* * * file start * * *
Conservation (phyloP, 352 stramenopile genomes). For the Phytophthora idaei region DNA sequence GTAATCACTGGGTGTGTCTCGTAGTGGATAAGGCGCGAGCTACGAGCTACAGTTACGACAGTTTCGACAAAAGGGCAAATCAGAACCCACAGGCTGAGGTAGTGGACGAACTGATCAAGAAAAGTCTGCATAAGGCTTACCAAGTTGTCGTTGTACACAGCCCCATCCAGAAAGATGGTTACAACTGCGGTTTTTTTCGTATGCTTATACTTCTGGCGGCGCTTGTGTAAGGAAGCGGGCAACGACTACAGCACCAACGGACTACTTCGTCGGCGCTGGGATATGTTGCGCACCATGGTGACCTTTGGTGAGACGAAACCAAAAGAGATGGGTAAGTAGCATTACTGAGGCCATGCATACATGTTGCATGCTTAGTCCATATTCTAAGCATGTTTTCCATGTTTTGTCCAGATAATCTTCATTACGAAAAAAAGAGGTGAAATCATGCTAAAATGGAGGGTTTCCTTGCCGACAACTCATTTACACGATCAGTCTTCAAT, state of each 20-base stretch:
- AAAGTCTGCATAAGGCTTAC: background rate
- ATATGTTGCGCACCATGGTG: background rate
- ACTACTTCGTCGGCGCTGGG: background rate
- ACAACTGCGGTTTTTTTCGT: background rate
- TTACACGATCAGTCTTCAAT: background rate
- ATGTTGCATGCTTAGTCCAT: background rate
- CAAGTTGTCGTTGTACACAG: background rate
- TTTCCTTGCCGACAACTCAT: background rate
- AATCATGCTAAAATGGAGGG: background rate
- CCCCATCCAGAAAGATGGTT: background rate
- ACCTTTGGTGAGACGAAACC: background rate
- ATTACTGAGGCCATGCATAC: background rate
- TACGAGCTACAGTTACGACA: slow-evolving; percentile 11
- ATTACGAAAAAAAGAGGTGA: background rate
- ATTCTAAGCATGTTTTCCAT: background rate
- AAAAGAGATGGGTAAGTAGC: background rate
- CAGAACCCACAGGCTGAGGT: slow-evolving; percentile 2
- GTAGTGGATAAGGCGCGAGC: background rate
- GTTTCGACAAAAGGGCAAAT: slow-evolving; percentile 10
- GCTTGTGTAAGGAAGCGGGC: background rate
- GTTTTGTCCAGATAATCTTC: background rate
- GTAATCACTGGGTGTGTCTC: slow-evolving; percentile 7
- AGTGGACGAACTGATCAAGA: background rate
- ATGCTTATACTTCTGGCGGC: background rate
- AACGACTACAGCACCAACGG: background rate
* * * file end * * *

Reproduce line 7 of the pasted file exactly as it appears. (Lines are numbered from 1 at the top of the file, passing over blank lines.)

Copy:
- ATGTTGCATGCTTAGTCCAT: background rate